|Jeanne Steig. Roz Chast, intro. Jules Feiffer, afterword|
|Pages/Publication Date:||352 / 2011|
A brilliant cartoonist who produced more than 2600 drawings (including 117 covers) for The New Yorker, William Steig (19072003) is better known among children for such books as Shrek! and the Caldecott Medal winner Sylvester and the Magic Pebble. His doodle-like art was sometimes enigmatic, often bizarre, yet Steig was a master at capturing essential relationships and attitudes—the intense frown of a canine artist contemplating his subject (a bone), for example, or the apprehension of a fleshy damsel approached by a rough beast with a bearded man's head. In this glorious treasury Steig's widow Jeanne bestows upon us more than 450 previously unpublished cartoons by her husband, and offers personal insight and anecdotes about his work and their relationship. "Steig's drawings throw open a bunch of windows and let in some fresh air, for which I am deeply grateful," writes fellow New Yorker cartoonist Roz Chast in her introduction. "He saw the world of human beings as absurd, hilarious, terrifying, mystifying, and infinitely worth observing."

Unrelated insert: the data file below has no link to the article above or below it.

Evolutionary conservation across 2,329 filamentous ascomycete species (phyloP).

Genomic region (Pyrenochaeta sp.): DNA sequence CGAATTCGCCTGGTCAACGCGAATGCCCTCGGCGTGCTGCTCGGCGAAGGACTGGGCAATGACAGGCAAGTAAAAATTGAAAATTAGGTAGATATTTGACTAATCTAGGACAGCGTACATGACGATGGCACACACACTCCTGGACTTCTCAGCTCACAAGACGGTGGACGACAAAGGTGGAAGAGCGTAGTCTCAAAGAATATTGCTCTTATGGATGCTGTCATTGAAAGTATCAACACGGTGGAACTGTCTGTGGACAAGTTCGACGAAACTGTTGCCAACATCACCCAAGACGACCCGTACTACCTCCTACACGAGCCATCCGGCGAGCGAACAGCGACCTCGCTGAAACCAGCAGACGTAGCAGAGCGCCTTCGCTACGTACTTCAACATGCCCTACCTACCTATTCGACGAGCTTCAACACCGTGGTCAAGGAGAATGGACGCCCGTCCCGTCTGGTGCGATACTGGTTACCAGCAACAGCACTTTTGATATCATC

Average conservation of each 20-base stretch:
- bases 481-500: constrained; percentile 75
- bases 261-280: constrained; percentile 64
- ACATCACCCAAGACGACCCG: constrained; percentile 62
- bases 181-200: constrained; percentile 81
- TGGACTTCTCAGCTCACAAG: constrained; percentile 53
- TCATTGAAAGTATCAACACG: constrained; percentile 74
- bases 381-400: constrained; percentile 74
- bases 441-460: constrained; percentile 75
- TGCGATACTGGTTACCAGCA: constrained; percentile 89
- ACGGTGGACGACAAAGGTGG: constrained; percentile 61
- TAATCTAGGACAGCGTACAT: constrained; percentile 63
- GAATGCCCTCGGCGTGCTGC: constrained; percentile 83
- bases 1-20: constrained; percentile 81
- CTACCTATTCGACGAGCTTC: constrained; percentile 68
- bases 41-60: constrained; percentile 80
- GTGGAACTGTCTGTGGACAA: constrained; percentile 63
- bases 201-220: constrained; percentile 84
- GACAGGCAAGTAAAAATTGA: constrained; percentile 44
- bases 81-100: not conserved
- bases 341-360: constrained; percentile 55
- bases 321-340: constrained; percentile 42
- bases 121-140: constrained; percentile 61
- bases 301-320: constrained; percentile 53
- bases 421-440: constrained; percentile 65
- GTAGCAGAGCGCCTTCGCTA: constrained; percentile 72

"A treasure trove ... this compendium is organized thematically (people, dogs, 'odd ducks,' etc.); the late Steig's wife, Jeanne, introduces each section with delightful, insightful anecdotes. 'He used to refer to us fondly as "a couple of cats," or perhaps more romantically as "two rolls on a plate",' she writes. Of course, the best sense of the man behind Shrek!, Sylvester and the Magic Pebble, and other favorites is gained from the strange, free, and wholly original artwork that fill the pages with caricatured portraits, animals a-courting, drunken clowns, knife fights, and creatures impossible to name. Taken as a whole, the glorious lunacy is testimony to a true iconoclast."—Publishers Weekly (starred review)